DEC Scan Journal : Volume 34 Issue 3
2015 Volume 34, Issue 3 32 Contents Editorial Reflections Teaching & learning Research Curriculum support Share this Resource reviews The resources selected for review include both teacher professional learning and classroom resources in the following key multicultural education program areas: Key concepts Critical to effective multicultural education practice is the understanding of culture in contemporary Australian society and related concepts in modern multicultural education discourse. The resources selected for review aim to assist in the development of transformative multicultural education practice and inform the conceptual framework which underpins this practice. Culture Culture is a widely contested term that is variously defined (UNESCO). Everyone has a culture (or a number of cultures) which influences their perspectives, values, behaviour, and along with other factors, their personal identity. Current research recognises that people are increasingly identifying with multiple cultures as a result of migration, globalisation and intermarriage and that culture, and expressions of culture, adapt over time, across generations and according to social, regional and geopolitical contexts (Noble & Watkins, 2014). The dynamic and complex nature of culture in contemporary society means that traditional approaches that define culture or cultural groupings in simplistic ways or which reinforce generalisations about the perspectives, practices and beliefs of people from similar cultural ancestries are largely irrelevant. Instead, understanding cultural complexity and the exploration of identity, belonging, citizenship and community relations are critical for achieving intercultural understanding, community harmony and social inclusion in Australian society. Cultural diversity Cultural diversity is a term that is generally used to describe the variety of cultural or ethnic groups that exist in a society. NSW public schools reflect the cultural, linguistic and religious diversity of the communities they serve. Student enrolment data, such as Indigeneity, country of birth and languages spoken at home, are indicators of the diversity of NSW public schools, but do not provide a full picture of the cultural complexity in contemporary classrooms, where students collectively speak over 200 different languages as a first or additional language, identify with diverse ancestries and hold a range of religious and spiritual beliefs. It should be noted that within commonly grouped cohorts of students, such as students from language backgrounds other than English (LBOTE) and students learning English as an Additional Language or Dialect (EAL/D), there is a great range of cultural, linguistic and religious diversity as well as varying levels of educational need. Intercultural understanding Intercultural understanding is a key capability to be fostered through the Australian Curriculum and NSW syllabuses. In order for teachers to assist students to critically engage in curriculum based activities designed to promote intercultural understanding, they must first develop an understanding of the nature of culture themselves, its Anti-racism education and community harmony Community engagement and communication Culturally inclusive curriculum and pedagogy English as an Additional Language/Dialect education Refugee student support programs. The nature of diversity is often seen in relatively straightforward ways, with student populations organised into lists of students’ language backgrounds or countries of birth, for example. Yet diversity is much more complicated than that.... the nature of diversity in Australia is becoming increasingly diversified... due to intergenerational change, cultural adaptation, intermarriage, transnational mobility and the widening cultural, linguistic and religious diversity of Australia’s immigrants and their children. Noble and Watkins, 2014.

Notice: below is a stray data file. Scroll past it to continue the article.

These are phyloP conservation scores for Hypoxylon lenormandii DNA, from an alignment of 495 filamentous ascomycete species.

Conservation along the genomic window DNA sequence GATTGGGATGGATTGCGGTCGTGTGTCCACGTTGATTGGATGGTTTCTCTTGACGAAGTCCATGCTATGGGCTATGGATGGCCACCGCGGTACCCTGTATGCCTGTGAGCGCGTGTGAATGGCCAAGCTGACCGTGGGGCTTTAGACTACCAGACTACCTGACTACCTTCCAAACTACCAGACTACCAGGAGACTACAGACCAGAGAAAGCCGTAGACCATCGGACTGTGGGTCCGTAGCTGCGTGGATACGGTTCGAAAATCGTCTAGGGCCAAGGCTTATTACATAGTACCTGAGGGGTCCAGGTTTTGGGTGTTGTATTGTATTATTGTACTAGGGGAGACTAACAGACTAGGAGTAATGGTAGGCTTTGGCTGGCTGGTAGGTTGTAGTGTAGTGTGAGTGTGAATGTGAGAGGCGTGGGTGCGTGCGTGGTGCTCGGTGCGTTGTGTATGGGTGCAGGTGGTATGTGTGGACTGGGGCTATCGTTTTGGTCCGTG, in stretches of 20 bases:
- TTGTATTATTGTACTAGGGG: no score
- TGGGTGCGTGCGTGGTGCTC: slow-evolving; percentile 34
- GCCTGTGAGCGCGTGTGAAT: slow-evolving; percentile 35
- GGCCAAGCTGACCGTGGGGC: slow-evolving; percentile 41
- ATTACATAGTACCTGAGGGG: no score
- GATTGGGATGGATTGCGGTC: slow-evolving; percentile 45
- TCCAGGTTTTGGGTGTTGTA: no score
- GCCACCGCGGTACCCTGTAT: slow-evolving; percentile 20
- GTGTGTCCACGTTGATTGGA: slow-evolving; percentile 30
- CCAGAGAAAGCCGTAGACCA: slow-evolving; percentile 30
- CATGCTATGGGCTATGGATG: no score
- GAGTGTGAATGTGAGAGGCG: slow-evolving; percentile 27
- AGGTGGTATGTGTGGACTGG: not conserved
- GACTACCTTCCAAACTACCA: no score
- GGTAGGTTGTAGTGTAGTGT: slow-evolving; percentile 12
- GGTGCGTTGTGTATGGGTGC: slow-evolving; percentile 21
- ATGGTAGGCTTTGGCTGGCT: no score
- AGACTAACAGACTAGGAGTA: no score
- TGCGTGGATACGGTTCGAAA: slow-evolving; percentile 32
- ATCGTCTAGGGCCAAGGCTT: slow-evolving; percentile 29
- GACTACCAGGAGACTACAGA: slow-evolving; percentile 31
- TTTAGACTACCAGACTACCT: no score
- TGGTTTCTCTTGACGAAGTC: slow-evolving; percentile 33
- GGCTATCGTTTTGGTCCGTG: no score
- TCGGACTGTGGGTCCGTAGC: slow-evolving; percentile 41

Volume 34 Issue 2
Volume 34 Issue 4